If you've been following the current rift in the Linux community between Linus Torvalds and his minions squaring off against Con Kolivas and the mainstream Linux fanatics, you probably know that it's getting quite heated. You also probably know that these two entirely different ideas could create three possible paths Linux can take for the future: stay geeky and appeal to the advanced tech guru in all of us; go mainstream and leave the advanced functionality and reliable kernel behind to compete with Microsoft and Apple; or face a "civil war" that could lead to total Linux annihilation.
Those that have followed the path of Torvalds are trumpeting his stance in saying that Linux is "the best" because it sticks to its core values and doesn't sacrifice usability to appeal to grandma. On the other hand, the mainstream group thinks Linux is in a unique position with Ubuntu to capitalize on the consumer market and make it a more viable alternative to Mac OS X and Windows for the average user.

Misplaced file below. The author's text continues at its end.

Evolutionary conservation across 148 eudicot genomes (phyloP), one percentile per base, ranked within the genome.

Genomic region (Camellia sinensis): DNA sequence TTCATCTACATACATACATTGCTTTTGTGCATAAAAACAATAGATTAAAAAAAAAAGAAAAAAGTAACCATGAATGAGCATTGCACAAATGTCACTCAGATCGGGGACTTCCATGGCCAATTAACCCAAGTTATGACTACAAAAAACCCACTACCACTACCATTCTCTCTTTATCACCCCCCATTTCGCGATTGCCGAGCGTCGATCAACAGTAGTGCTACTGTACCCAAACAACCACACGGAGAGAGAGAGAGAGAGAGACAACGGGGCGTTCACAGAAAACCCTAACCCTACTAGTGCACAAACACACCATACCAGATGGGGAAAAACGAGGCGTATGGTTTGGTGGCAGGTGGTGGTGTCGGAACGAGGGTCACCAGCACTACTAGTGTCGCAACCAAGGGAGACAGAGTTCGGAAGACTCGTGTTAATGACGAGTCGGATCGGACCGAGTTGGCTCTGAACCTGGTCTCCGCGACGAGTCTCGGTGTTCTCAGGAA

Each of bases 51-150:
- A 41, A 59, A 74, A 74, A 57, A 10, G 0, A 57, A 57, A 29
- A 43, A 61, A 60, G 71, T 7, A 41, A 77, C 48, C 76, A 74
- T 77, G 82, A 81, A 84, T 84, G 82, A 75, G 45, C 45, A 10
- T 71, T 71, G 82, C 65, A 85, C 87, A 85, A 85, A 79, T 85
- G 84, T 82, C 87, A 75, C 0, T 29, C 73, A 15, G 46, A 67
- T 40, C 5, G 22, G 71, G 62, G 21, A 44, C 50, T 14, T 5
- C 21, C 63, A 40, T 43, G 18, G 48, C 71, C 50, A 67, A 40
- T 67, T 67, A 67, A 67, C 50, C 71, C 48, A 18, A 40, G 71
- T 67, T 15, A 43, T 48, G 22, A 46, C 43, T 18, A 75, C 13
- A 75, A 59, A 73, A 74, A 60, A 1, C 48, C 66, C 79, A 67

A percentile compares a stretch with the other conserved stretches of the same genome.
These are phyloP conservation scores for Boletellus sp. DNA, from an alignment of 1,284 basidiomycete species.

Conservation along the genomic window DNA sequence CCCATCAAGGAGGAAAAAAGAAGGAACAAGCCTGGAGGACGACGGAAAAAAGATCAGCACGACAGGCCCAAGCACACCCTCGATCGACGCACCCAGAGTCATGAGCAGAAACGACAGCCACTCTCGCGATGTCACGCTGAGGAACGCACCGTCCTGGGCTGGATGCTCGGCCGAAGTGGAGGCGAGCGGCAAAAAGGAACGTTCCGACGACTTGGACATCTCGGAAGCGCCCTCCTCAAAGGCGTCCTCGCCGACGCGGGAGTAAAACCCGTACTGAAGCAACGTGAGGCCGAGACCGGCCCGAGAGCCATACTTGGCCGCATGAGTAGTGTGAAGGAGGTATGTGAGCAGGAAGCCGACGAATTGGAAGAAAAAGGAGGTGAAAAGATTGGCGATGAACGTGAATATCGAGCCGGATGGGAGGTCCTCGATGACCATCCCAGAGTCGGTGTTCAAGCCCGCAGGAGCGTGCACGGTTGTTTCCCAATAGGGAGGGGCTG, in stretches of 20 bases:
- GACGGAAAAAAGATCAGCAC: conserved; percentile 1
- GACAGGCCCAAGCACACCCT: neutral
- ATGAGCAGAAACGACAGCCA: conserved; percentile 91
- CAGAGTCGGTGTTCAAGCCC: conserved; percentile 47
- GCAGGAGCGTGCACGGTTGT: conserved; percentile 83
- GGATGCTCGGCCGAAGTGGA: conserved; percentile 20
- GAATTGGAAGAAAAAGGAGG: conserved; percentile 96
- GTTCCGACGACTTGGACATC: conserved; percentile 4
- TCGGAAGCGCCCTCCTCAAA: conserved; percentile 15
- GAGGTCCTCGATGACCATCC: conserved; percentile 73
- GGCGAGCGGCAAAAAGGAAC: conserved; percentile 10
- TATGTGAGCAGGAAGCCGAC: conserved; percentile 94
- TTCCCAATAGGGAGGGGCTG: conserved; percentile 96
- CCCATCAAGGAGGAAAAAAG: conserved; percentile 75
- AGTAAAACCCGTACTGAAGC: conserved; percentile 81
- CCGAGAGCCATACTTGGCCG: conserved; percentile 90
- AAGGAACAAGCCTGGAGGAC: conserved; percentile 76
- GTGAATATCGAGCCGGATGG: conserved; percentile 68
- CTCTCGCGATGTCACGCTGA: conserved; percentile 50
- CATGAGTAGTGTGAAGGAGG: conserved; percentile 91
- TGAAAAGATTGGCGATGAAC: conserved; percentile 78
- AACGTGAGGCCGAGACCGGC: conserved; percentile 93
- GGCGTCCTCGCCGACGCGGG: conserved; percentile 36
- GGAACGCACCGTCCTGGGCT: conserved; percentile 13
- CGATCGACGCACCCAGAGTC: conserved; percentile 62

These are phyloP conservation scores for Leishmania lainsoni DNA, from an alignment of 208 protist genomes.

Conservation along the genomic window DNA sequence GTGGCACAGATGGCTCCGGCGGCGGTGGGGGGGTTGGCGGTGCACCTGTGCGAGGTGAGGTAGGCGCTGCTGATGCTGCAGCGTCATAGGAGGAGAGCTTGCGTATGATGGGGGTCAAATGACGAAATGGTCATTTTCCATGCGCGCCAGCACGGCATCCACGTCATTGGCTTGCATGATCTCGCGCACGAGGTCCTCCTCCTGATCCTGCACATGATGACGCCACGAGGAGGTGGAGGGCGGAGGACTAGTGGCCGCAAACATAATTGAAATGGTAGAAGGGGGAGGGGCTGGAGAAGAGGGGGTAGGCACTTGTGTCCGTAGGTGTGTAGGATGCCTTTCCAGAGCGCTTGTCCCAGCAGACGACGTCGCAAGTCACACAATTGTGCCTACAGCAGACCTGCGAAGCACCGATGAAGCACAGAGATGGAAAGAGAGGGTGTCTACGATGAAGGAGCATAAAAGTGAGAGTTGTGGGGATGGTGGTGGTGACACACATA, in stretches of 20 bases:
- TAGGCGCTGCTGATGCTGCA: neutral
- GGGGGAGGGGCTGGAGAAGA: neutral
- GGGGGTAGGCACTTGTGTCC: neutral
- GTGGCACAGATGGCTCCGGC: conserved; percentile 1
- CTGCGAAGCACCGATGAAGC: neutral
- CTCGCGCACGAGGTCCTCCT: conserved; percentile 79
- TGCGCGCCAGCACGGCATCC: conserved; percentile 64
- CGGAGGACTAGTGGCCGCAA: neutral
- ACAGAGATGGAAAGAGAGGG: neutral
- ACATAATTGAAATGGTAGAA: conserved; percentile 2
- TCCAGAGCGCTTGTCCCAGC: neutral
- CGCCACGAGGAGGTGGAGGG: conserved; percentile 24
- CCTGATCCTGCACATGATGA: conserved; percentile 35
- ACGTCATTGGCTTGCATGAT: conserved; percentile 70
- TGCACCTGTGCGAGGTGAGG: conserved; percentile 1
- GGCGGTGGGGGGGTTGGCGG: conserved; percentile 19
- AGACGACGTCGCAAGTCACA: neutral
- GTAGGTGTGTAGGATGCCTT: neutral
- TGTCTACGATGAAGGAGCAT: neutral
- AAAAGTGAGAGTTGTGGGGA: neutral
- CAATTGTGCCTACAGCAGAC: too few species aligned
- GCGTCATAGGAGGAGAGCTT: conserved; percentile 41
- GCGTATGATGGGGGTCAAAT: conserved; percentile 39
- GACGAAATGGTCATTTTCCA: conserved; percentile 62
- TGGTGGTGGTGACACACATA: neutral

And while I agree that some Linux distributions are ready for the "big time," they're typically not the best and they lose sight of what makes Linux great: security, advanced functionality and outstanding usability.
Linux shouldn't go mainstream--it should embrace its roots and stay Linux.… Read more